Asset 7 | 17.5 |

Asset 8 | 17.5 |

Asset 9 | 3.1 |

Asset 10 | 3.1 |

The optimal allocations in

As for the first example, additional examples were considered to support the study of the trade-off between the portfolio minimum risk and maximum expected profit. The related computational simulations are illustrated by

Plot of portfolio expected rate of return as a function of portfolio risk.

Plot of portfolio expected profit as a function of portfolio risk.

For long-period investment allocations, the first-period investment allocations problem must be solved. Then the historical data (the expected rate-of-profit vector and the covariance matrix) can be forecast to build a new expected rate-of-profit vector and a new covariance matrix for the second period.

At every period other than the second period, the expected rate-of-profit vector and the covariance matrix are obtained by forecasting the expected rate of profit and the covariance matrix for the previous period.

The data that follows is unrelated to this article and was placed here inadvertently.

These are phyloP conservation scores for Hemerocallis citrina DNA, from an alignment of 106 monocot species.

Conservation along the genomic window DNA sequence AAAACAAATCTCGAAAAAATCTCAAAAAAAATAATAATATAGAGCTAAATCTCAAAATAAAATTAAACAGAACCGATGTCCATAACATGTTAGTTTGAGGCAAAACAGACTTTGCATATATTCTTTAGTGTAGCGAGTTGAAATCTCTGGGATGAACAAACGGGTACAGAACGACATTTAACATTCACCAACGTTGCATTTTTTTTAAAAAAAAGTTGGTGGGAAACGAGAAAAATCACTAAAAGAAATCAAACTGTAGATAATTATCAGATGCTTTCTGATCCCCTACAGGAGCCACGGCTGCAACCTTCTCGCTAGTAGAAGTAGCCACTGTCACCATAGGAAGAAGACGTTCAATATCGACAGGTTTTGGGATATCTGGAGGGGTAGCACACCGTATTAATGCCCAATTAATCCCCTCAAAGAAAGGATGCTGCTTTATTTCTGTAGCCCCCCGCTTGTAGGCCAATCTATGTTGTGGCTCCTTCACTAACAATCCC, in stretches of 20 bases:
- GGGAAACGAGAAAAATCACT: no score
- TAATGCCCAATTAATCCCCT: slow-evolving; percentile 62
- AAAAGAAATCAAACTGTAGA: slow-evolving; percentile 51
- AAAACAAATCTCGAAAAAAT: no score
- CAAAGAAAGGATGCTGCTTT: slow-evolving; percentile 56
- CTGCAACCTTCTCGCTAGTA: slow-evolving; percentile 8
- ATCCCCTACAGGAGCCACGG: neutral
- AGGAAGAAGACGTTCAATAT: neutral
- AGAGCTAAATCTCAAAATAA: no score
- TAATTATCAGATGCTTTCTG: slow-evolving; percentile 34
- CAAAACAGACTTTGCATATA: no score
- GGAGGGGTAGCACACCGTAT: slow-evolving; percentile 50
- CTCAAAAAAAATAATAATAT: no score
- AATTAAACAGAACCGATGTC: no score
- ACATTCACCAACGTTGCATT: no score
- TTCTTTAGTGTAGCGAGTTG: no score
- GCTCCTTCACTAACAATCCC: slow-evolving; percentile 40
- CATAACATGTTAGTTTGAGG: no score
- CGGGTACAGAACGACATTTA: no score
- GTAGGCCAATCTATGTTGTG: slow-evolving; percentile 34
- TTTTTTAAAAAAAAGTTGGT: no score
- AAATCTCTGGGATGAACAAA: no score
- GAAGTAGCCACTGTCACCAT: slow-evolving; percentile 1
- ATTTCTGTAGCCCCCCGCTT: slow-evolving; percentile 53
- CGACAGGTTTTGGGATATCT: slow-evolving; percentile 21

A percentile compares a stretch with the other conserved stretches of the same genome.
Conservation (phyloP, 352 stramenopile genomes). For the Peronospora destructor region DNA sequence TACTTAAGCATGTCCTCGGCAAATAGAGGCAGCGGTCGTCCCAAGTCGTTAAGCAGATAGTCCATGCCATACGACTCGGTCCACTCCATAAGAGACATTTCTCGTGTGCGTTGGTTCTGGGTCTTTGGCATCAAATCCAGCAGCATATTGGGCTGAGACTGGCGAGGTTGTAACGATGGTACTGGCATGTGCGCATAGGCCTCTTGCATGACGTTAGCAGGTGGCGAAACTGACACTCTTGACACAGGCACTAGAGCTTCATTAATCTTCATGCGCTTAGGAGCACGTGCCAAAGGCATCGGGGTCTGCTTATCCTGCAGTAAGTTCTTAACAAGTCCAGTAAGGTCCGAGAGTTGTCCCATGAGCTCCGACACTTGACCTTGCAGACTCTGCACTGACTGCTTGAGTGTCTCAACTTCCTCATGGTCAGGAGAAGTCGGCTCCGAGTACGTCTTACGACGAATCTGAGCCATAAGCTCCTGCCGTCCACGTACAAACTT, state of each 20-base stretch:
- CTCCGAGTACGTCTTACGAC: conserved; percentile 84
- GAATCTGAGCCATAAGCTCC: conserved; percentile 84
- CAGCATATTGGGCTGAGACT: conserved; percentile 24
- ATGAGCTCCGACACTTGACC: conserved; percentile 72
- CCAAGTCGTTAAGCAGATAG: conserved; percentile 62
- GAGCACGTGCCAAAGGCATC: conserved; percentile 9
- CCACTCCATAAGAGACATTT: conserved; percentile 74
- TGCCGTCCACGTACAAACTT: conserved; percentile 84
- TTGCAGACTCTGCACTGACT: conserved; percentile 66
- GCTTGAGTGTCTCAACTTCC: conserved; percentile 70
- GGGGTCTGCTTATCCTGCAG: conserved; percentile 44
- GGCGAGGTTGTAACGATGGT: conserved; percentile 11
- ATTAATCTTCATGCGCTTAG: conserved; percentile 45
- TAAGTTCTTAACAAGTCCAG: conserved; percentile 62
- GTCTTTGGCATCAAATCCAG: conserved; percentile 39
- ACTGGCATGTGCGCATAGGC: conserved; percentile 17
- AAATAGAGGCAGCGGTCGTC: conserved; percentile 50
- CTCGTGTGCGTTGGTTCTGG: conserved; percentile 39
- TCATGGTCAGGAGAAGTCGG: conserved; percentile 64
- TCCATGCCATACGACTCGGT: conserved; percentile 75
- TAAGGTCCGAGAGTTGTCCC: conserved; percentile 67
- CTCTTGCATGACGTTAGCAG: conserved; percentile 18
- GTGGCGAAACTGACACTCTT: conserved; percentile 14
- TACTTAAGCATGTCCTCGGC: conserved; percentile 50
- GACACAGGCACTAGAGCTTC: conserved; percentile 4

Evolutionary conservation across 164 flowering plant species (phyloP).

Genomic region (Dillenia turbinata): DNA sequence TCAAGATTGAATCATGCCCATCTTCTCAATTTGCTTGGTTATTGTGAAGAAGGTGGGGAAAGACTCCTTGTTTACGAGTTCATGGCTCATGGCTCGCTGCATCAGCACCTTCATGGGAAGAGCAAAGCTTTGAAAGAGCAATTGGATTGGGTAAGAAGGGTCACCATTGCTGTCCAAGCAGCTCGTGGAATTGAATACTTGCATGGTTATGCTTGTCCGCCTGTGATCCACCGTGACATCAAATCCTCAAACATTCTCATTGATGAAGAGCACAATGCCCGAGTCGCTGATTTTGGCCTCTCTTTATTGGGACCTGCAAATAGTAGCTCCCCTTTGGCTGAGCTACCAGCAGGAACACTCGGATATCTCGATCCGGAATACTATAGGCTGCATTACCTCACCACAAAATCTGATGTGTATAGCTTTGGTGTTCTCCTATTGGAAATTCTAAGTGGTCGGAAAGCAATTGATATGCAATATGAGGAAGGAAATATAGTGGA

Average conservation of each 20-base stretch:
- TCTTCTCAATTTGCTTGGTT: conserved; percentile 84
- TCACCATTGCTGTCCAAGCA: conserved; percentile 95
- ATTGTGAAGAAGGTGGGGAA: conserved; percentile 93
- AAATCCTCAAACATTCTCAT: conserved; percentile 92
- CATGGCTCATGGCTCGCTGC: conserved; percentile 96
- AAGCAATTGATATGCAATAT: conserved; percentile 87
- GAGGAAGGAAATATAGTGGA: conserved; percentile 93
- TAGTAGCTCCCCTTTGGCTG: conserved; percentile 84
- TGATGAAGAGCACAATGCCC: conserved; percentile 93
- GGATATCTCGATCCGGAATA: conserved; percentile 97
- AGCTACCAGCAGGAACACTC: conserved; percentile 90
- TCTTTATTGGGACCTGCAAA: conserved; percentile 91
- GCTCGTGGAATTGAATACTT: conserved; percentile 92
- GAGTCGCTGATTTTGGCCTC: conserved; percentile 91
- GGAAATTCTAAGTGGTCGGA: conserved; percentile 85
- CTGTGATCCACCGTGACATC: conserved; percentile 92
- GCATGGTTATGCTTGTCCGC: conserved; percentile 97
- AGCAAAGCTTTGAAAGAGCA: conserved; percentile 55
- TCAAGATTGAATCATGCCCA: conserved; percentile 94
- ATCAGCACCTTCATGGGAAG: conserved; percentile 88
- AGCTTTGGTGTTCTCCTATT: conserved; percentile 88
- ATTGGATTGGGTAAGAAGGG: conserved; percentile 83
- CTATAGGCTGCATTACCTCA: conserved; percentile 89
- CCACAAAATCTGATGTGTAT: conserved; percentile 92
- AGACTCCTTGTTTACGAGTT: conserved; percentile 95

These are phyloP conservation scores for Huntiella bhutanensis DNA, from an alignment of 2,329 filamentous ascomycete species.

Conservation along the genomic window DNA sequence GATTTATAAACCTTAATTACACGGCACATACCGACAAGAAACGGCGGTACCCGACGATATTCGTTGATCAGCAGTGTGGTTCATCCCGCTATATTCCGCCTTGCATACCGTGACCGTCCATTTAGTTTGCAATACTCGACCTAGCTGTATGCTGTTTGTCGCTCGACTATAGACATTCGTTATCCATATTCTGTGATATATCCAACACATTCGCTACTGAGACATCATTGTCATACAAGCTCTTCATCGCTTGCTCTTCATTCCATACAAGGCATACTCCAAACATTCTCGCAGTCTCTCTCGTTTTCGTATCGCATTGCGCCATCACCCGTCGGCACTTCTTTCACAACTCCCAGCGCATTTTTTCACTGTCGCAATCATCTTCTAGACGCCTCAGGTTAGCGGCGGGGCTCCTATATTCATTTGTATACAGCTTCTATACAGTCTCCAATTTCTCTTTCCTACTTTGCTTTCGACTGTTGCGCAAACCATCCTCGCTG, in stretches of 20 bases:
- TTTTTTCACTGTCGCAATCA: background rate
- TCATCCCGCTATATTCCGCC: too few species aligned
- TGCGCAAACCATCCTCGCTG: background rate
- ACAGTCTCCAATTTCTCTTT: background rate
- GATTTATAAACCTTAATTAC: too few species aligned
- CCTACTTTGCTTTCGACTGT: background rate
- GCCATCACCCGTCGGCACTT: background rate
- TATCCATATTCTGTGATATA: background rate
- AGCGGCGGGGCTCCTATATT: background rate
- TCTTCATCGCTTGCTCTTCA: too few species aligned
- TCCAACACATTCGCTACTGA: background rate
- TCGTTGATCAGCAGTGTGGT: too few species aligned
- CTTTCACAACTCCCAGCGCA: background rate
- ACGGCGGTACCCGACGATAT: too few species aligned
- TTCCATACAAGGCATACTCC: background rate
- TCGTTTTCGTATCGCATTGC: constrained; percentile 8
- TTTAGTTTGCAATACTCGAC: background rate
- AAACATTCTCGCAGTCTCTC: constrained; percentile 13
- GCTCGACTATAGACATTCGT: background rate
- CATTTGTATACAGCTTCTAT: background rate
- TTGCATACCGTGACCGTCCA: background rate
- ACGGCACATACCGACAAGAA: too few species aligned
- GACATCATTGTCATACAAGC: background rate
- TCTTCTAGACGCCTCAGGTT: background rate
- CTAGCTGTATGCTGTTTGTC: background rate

Many techniques exist for forecasting data. Such techniques are described by autoregressive (AR) models, moving average (MA) models and autoregressive moving average (ARMA) models. These are all captured by autoregressive integrated moving average (ARIMA) models. This article uses AR to obtain the asset expected rate-of-profit vector _{1} _{2} … _{N}) and the covariance matrix Σ = (_{ij})_{1} _{≤} _{i, j}_{≤} _{N}

The following section illustrates the use of forecasting from one period to another.

This section deals with deriving future expected rate--of-profit vectors and future covariance matrices for the portfolio assets of the previous period. The second expected rate-of-profit vector and the covariance matrix are derived from those of the first period. AR models, which are widely used in finance, are applied in this derivation. At every period other than the second period, the expected rate-of-profit vector, as well as the expected covariance matrix, is obtained from the estimated rate-of-profit vector and the estimated covariance matrix of the previous period.